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Online Divorce: Nigerians react



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Some residents of the Federal Capital Territory (FCT) on Wednesday expressed divergent views over the introduction of online divorce applications by the British authorities.

The recently launched application in England and Wales was to ease the divorce process for those going through it.

Those who spoke to News Agency of Nigeria (NAN) in Abuja said that such initiative would not work in Nigeria against the backdrop of the innovation, cultural differences and high level of illiteracy in the country.

Joe Amedu, a Legal Officer at National Bio-safety Management Agency, said that, even though the nation’s legal system had been modeled after the British system, filing divorce papers online would be a nullity because electronic documents could not serve as primary evidence in Nigerian law.

Mr Amedu further explained that anything that has to do with electronically generated documents are regarded as secondary evidence in law and not admissible by court in Nigeria.

“What is practiced in America is the Jural legal system, where a group of people called the Jury would decide the final judgement of the court,’’ he said.

Similarly, Soga Dairo, a lawyer with Soga Dairo and Co. said that filing court processes online in Nigeria was still “a mirage as you have to encounter so many bottlenecks”.

He further stated that a lot of factors could militate against the introduction of filing divorce online including citizens’ literacy level and government’s unwillingness to expend money on such a projects, as it would gulp a lot of money.

“UK is an advanced country and it could work for them, not so here in Nigeria.

“As for the benefits, if properly executed it will fast-track the process of divorce, discourage corruption and give room for efficiency.’’

Laleye Solomon, Senior Lecturer, Department of Philosophy, Ahmadu Bello University, Kaduna said online divorce process cannot work in the country, alleging that Nigerians are special species that can manipulate processes.

“The online divorce is also alien to our traditional culture so it cannot work here because in every culture, there are procedures for marriage and divorce.


“Even when we imbibe western marriage, we add it to our culture which is why we do engagement before church or court wedding and what percentage of couples in Nigeria have access to the internet.’’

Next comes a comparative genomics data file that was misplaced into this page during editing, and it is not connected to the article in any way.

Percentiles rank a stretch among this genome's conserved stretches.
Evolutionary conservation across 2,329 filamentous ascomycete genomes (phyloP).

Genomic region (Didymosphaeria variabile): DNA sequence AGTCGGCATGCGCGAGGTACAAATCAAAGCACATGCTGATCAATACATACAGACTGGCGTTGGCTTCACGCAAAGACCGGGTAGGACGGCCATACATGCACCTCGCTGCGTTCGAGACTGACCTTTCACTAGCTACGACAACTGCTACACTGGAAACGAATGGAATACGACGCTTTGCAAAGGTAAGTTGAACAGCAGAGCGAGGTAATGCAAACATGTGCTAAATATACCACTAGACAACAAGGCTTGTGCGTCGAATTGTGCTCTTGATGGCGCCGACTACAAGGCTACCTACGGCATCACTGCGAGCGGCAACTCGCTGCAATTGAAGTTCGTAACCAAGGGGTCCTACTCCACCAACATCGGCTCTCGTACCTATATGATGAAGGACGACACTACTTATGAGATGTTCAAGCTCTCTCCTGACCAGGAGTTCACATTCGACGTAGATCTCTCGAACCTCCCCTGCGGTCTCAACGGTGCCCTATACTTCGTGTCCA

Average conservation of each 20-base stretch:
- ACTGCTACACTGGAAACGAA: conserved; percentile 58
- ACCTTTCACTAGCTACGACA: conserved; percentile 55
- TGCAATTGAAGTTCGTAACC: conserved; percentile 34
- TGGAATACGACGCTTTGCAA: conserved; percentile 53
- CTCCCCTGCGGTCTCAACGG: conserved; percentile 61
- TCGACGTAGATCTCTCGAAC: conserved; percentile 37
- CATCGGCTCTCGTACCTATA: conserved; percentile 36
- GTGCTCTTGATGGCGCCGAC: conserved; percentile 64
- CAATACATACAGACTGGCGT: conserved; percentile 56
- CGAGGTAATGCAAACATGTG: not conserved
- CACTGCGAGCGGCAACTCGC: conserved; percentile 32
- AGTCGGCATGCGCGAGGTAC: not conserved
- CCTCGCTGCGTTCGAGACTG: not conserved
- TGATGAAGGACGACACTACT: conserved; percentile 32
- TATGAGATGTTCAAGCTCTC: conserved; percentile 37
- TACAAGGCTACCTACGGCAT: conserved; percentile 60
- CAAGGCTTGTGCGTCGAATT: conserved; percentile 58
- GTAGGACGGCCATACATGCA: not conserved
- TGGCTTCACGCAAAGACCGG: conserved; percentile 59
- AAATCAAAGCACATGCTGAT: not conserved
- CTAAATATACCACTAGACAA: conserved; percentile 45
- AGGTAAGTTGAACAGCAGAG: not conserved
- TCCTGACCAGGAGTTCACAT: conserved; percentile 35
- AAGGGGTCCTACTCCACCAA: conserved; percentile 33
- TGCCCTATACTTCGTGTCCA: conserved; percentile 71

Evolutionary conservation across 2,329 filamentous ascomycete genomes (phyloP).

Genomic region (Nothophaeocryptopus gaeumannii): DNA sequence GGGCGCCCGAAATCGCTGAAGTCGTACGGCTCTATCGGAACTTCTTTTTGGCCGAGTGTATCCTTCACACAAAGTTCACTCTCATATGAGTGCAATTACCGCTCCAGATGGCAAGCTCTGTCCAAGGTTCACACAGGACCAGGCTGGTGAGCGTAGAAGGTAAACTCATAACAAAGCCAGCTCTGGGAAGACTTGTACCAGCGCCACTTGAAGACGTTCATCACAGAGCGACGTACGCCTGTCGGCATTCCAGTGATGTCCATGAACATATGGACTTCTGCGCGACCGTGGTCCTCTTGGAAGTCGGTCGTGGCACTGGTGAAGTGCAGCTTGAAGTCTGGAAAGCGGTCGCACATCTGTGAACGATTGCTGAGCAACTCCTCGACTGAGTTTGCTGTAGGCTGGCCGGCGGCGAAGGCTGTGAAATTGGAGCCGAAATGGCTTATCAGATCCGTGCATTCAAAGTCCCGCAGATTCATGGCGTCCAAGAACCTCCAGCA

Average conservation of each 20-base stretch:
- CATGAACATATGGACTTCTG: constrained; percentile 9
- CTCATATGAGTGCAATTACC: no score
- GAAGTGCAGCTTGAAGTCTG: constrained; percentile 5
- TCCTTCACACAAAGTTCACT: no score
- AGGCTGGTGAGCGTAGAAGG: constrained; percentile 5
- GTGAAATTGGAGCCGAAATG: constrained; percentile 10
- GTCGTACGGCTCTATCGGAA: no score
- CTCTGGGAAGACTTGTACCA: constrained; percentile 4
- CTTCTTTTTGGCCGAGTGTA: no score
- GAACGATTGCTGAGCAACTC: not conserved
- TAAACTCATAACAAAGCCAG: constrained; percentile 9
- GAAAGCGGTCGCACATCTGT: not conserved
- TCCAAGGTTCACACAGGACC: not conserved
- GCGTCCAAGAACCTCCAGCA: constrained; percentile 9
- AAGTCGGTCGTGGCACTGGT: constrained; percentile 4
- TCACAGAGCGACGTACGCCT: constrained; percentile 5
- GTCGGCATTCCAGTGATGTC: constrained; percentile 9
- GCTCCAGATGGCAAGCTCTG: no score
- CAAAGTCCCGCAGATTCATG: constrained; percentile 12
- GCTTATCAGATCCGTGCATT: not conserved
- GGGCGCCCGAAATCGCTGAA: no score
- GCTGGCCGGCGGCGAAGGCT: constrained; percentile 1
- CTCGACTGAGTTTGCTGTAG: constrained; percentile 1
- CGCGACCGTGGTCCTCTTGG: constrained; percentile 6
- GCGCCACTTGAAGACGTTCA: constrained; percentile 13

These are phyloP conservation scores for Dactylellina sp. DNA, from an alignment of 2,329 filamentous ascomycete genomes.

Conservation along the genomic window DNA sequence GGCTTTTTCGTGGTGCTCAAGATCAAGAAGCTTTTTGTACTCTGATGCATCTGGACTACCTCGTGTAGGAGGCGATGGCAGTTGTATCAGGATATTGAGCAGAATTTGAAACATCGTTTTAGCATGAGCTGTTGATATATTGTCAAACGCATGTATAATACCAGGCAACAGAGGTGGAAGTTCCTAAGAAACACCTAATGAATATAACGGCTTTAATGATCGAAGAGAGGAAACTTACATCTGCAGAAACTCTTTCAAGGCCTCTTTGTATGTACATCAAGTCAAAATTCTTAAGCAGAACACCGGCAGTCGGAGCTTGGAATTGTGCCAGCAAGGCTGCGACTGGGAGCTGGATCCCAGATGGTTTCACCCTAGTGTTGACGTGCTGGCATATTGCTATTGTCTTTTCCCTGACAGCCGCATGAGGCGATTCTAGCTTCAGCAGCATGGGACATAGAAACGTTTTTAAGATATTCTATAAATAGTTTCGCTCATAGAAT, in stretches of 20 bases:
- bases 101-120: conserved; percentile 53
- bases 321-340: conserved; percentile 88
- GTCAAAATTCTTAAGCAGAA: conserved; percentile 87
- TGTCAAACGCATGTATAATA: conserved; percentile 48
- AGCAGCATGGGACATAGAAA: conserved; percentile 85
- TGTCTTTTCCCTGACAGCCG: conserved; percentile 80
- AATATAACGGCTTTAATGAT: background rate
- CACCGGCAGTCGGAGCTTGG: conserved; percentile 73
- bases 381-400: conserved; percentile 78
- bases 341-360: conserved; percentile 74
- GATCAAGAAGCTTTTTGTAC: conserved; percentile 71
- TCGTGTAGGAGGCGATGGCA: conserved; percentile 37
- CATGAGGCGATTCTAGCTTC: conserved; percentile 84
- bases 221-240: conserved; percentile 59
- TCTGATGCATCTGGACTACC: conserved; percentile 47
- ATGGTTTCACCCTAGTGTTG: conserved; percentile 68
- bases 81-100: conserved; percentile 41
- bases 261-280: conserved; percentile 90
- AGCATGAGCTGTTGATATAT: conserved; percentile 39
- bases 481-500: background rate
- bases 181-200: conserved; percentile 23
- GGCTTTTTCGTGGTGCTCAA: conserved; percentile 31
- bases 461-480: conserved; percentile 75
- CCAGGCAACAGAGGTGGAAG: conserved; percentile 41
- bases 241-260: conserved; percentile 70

He further added that, if divorce process was made online, someone could file divorce on behalf of another because they are interested in the other losing his or her marriage.

Similarly, Samuel Mogaji, a commercial driver in the FCT said that online filing of divorce papers would not stand the test of time even if the Nigerian judiciary decided to adopt it.

According to Mr Mogaji, majority of Nigerians are not computer literate and the introduction of online divorce procedure will only be of help to a very few that are familiar with the computer operates.

“It cannot work because of our tradition. You have a lot of illiterates in Nigeria, especially if you go to the far north; how can they file divorce papers online when they barely know how to write their names?

“It is only possible for the educated ones to adopt this system but I don’t think we will get even 10 per cent successful online divorces if introduced into the system,’’ he said.

Colonel A.E. Edet of Mogadishu Cantonment said that few Nigerians who partake in court marriage, would get inclined to filing online divorce papers and their prayers granted.

“In Nigeria, most couples do not even care if there is anything called `court wedding.

“A man can wake up one morning and decide that he is no longer interested in the marriage and that marks the end of it.’’

However, Asanya Ifeanyi of Asanya and Associates said that filing divorce papers online would help save so much time on paper work if it is eventually adopted by the Nigerian judiciary.

Mr Asanya explained that the introduction of online divorce would save both the intending divorcees and their lawyers the stress of filing papers.

She stated that the grounds for divorce was usually adultery, incest, irreconcilable differences and bestiality among others, adding that lawyers often determine the ground for such divorce based on the petitioner’s complaint.

According to her, divorce is dissolution of marriage, if you do not have an existing marriage under the act you will have to file your divorce petition at the customary court.


“The procedure has just been put in place in England and Wales and we hope that our judicial system will find a way to adopt this system,’’ she added.

Ogunmola Adeolu, another legal practitioner also said that in Nigeria, the ground for divorce was that such marriage had broken down irretrievably.

He added that for a marriage to be dissolved, it must have lasted for two years except in some exceptional cases.